Still, all is not entirely rosy in this tale. Even in quaint Chillingbourne, the children play mock war games. There is evidence in Canterbury of recent bombing blitzes. Vigilant army vehicles remain ever on the prowl throughout the countryside. The English soldiers themselves speak solemnly of impending orders to ship out. A poignant recurring motif throughout the film hints at the heartbreak of lovers torn apart by the circumstances of war (after all, A Canterbury Tale was filmed in 1943 when the outcome of the global conflict was still very much in doubt).
Fittingly, the film closes in the Canterbury cathedral, the ultimate destination of all travelers on the Pilgrims' Way. To the ceremonial sounds of the cathedral organ, British soldiers make final reparations before their departure to sites unknown. It is a reverent conclusion, Powell and Pressburger's "crusade against materialism" and essentially a cinematic parable for the hope that drives and unites all Canterbury's pilgrims, past and present. A Canterbury Tale is a celebration of the idyllic beauty at the heart of Olde England and perhaps an entreaty to endeavor to preserve such a legacy for future generations.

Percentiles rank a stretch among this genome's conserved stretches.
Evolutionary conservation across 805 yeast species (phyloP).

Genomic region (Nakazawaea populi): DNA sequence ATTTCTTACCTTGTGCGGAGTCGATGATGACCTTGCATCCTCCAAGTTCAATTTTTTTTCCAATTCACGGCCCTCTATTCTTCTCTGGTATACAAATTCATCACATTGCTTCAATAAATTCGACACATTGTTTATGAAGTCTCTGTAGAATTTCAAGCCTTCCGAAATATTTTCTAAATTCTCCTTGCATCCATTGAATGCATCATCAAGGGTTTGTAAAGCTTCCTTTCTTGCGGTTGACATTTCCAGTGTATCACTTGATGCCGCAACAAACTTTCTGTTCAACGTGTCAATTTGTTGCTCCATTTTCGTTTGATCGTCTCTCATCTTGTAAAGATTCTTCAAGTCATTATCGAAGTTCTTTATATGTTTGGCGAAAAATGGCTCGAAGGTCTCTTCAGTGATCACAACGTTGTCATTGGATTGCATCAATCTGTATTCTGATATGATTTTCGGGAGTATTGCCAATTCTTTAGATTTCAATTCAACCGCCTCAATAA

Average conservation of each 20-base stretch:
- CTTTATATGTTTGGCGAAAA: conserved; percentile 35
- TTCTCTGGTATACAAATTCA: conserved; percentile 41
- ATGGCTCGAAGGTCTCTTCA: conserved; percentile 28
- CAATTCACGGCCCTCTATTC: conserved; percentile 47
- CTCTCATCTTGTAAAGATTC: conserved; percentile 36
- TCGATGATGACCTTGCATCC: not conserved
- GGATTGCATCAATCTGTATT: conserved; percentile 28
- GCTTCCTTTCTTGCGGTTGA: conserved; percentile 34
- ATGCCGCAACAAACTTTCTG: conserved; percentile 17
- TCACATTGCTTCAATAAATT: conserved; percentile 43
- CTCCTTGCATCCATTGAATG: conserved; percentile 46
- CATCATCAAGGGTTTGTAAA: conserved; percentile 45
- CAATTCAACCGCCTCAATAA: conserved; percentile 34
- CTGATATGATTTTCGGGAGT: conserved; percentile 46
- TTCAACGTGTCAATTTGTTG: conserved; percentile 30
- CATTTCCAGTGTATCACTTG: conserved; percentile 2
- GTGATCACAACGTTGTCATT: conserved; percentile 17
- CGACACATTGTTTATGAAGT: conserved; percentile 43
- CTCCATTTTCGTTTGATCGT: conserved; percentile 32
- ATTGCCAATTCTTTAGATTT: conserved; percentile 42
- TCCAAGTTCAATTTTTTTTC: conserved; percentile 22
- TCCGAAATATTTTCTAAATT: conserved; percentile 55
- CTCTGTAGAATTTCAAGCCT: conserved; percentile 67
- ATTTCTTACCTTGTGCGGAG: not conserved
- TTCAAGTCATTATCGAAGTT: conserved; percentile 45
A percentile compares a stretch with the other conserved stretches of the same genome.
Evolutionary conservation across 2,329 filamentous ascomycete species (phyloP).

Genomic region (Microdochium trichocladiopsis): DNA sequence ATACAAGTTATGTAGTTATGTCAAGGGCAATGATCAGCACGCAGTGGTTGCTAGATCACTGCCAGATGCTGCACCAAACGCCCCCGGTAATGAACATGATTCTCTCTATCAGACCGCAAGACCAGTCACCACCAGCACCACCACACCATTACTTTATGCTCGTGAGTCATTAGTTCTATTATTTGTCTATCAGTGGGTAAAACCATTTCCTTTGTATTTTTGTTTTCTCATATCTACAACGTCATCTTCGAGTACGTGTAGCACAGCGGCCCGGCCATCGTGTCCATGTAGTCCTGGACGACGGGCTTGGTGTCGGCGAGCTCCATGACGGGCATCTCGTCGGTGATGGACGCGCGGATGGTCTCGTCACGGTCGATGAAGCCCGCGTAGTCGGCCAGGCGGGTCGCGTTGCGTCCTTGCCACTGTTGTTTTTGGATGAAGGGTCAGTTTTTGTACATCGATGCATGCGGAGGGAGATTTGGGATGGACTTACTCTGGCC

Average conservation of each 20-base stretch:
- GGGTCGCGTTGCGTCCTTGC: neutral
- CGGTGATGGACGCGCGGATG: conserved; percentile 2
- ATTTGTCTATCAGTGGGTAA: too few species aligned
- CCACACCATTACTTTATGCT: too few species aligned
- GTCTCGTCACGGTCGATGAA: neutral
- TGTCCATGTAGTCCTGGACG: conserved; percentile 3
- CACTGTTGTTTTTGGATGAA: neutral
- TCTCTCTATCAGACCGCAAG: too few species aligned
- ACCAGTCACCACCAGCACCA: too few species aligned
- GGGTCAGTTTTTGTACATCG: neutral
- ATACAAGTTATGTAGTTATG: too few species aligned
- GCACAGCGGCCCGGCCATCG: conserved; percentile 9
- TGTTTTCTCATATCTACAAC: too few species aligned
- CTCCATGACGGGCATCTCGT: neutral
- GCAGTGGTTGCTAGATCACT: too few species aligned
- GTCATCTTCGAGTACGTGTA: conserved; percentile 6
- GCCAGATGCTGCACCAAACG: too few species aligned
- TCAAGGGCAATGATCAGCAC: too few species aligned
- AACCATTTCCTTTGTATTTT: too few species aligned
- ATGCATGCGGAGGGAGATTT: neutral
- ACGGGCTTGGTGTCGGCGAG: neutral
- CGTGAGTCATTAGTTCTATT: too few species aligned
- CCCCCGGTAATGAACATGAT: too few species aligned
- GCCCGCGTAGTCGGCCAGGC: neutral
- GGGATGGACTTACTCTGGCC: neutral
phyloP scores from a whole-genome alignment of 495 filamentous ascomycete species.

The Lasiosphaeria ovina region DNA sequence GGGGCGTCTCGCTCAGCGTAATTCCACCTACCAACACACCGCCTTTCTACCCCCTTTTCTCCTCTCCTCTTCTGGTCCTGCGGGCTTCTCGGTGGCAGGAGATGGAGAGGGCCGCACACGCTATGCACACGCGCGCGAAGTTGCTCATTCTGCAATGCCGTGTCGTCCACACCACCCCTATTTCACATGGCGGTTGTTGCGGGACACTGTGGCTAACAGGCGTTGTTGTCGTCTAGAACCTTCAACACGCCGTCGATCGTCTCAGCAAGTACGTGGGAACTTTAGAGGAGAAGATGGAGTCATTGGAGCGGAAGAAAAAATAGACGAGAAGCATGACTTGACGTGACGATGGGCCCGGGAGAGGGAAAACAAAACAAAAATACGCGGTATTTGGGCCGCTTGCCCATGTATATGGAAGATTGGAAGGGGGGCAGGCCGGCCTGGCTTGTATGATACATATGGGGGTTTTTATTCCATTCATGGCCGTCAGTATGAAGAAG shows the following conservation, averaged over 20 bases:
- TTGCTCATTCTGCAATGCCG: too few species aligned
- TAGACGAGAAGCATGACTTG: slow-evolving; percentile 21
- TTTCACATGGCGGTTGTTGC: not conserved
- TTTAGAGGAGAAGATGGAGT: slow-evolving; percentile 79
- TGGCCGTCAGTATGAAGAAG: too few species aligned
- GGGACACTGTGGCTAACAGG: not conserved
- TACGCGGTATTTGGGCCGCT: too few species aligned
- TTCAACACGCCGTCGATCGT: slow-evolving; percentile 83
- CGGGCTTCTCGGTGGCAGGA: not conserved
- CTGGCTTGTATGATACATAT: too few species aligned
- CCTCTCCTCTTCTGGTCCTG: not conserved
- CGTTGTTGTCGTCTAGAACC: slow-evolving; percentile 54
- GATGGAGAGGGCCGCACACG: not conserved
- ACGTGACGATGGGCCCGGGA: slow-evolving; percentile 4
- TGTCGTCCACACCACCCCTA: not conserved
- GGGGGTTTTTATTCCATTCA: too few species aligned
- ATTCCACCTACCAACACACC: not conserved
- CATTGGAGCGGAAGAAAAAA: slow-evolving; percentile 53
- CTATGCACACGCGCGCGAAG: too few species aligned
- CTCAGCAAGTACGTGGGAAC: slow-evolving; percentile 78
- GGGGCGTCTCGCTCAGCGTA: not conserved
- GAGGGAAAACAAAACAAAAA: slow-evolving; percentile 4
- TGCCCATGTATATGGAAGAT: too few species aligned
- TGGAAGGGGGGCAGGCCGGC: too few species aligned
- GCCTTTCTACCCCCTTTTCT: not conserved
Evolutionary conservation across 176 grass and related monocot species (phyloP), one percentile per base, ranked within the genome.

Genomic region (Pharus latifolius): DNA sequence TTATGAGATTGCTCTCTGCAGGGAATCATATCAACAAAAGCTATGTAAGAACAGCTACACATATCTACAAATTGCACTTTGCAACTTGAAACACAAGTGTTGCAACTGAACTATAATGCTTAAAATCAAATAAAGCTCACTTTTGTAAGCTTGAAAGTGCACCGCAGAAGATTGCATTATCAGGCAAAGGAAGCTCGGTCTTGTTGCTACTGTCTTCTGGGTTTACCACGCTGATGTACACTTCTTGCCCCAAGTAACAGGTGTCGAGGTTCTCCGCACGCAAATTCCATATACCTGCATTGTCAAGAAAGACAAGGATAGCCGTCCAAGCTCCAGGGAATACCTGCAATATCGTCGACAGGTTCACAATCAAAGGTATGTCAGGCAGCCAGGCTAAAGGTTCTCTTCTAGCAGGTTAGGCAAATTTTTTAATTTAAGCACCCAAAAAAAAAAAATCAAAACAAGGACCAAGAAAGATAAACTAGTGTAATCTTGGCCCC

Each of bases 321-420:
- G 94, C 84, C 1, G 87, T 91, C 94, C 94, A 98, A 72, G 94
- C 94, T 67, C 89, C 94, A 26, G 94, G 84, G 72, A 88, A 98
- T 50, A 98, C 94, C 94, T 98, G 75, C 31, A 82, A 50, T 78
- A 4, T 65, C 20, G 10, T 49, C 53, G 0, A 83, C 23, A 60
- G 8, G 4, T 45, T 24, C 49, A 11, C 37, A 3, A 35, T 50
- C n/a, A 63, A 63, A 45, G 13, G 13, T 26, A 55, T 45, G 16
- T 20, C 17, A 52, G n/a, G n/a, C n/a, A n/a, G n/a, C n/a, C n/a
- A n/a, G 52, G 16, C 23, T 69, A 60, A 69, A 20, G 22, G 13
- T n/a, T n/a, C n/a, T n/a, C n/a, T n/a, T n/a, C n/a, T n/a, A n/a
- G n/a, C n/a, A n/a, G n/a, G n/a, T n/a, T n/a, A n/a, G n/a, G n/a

Video ** ½
A Canterbury Tale is presented in a high-definition transfer made from an original 35mm nitrate fine-grain master. The bit transfer rate averages between 7-8 Mbps. The image quality offers very solid contrast levels and crisp details highlighting the film's expressionistic, noir-like interplay of light and dark sequences. Still, there are various imperfections which belie the film's age - a few missing frames here and there, mildly grainy texture, scratches and dust marks, and particularly a bit of emulsion scuffling around the 1:49 mark.